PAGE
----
millet system, and ethnic/religious pluralism
In the Ottoman Empire, the population had Ottoman citizenship, but non-Muslim populations were recognized as millets. The Turkish word
millet originates from the Arabic word
مِلة which appears in the Quran, meaning
a group of people in a semi-political, tribal, or perhaps national sense. It translates as
people in English.
Because the Ottoman Empire was a Caliphate — an Islamic government — there was no purpose for a separate, additional Islamic court system. However, in order to absorb non-Muslim religious decisions into the Ottoman legal system, certain non-Muslim communities were designated as millets with the ability to establish religious courts that could handle their own
personal status concerns such as membership in the religious community (e.g.,
Who is Jewish?), or issues of marriage, divorce, or certain other lifecycle events.
millet system was continued by the British, and the State of Israel adopted and expanded upon this system. There are now fourteen different religious court systems (comparable to the self-administration role of millets) which function as part of the judiciary, in addition to seventeen nationalities (comparable to the millets' relationship vis-à-vis the government, e.g. with the capacity to negotiate mandatory conscription, the exemption process, and so forth) which can be registered in the Population Registry. There are some key differences with the Ottoman millet system. First of all, the State of Israel recognizes Jews as their own religious community and nationality alongside the rest, while the Ottomans applied the millet system only to minorities. Also, the State of Israel takes a less simplistic approach, recognizing Druze as separate from Muslims, and acknowledging many different Christian denominations.
In the State of Israel, there are seventeen different nationalities recognized and which are included in the Population Registry; each nationality has distinguishing characteristics. Despite the large number of nationalities, the majority of the population is either Jewish, Arab, Druze, or Circassian.
And twelve more
In the State of Israel, there are fourteen different recognized religious communities and which have thus been able to create their own religious courts able to register marriage, divorce, and so forth with the government.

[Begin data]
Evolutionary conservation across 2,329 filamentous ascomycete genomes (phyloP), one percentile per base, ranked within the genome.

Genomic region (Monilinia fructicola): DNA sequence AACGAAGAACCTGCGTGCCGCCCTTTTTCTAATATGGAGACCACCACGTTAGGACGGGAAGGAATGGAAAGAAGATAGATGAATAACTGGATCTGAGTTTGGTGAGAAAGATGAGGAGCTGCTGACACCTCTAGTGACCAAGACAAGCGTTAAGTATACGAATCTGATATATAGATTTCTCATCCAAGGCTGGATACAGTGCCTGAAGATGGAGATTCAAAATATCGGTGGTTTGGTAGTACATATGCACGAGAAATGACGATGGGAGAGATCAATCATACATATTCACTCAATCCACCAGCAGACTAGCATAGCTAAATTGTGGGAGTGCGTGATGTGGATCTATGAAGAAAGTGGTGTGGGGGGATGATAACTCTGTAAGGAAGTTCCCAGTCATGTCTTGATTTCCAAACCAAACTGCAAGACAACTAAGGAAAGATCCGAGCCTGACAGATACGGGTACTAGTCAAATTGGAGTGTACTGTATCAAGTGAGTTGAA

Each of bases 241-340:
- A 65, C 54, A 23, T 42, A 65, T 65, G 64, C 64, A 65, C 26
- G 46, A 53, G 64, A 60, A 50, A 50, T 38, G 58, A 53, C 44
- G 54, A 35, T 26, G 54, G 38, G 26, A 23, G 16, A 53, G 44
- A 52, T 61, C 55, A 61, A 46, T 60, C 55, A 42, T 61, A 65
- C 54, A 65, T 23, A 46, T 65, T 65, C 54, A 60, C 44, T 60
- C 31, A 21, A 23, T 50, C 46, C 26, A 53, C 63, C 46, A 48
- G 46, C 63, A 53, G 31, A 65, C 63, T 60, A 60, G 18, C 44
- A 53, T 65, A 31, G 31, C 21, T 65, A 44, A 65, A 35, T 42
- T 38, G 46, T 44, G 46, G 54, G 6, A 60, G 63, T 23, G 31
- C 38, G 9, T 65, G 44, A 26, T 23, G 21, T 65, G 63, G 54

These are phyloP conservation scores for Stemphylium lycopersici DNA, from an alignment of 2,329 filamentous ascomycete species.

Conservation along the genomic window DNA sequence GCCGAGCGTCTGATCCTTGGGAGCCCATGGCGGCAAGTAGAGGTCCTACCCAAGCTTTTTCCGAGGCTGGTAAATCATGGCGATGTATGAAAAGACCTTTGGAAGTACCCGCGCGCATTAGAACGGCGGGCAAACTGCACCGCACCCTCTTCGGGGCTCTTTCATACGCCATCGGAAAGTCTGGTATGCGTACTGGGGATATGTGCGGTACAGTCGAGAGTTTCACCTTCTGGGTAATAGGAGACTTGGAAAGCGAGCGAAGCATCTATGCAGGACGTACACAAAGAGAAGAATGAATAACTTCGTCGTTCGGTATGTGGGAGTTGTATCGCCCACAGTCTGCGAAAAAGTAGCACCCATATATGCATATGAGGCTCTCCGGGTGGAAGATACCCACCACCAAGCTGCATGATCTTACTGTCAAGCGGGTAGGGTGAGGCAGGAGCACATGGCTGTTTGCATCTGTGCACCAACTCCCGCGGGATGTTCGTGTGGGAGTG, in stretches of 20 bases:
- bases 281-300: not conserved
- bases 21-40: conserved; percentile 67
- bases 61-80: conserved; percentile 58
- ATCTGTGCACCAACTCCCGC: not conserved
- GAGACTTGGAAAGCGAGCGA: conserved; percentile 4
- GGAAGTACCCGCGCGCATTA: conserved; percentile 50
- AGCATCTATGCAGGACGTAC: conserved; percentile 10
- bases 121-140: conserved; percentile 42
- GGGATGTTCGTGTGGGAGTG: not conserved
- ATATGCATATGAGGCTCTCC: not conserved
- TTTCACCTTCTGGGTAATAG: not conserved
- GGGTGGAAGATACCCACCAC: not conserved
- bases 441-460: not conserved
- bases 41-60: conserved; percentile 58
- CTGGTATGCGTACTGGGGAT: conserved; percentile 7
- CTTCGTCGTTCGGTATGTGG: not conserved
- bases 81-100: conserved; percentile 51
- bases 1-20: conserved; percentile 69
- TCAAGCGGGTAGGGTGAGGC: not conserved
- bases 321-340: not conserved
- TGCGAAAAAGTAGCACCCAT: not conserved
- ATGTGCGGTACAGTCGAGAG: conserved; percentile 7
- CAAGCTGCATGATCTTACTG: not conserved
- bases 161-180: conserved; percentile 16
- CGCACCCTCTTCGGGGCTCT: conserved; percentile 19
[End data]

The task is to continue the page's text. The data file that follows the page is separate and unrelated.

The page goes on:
Fourteen religious communities
(Latin) Roman Catholic
(Melkite) Greek Catholic
Recognized since 1970.
Bedouins are a distinct society with a nomadic tradition. Individuals generally count as Bedouin based on self-identification, and intra-community recognition. They are members of the Arab nation, and in many ways are part of the Palestinian narratives; recognizing their distinctiveness is not meant to divie them away from Arab and Palestinian issues which impact their lives.
Druze are a closed ethnoreligious group that have a clear definition: someone is Druze if both of their parents are Druze, and if they are recognized by the Druze community as Druze. The main contestations are whether they are politically affiliated with Jewish Zionism or Palestinian Arabaism, but both Jewish and Arab groups recognize the Druze as being a distinct community in the broader Arabsphere.
State of Israel’s Central Bureau of Statistics: Jewish Population in the World and in Israel,
Archived at Jewish population of the world and Israel
State of Palestine’s Central Bureau of Statistics: About 13 million Palestinians in the Historical Palestine and Diaspora,
United Nations: Policy Brief: The Impact of COVID-19 on the Arab Region. An Opportunity to Build Back Better,
Focus on Israel: The Christian Communities of Israel
by Yishai Eldar,
Ministry of Foreign Affairs, State of Israel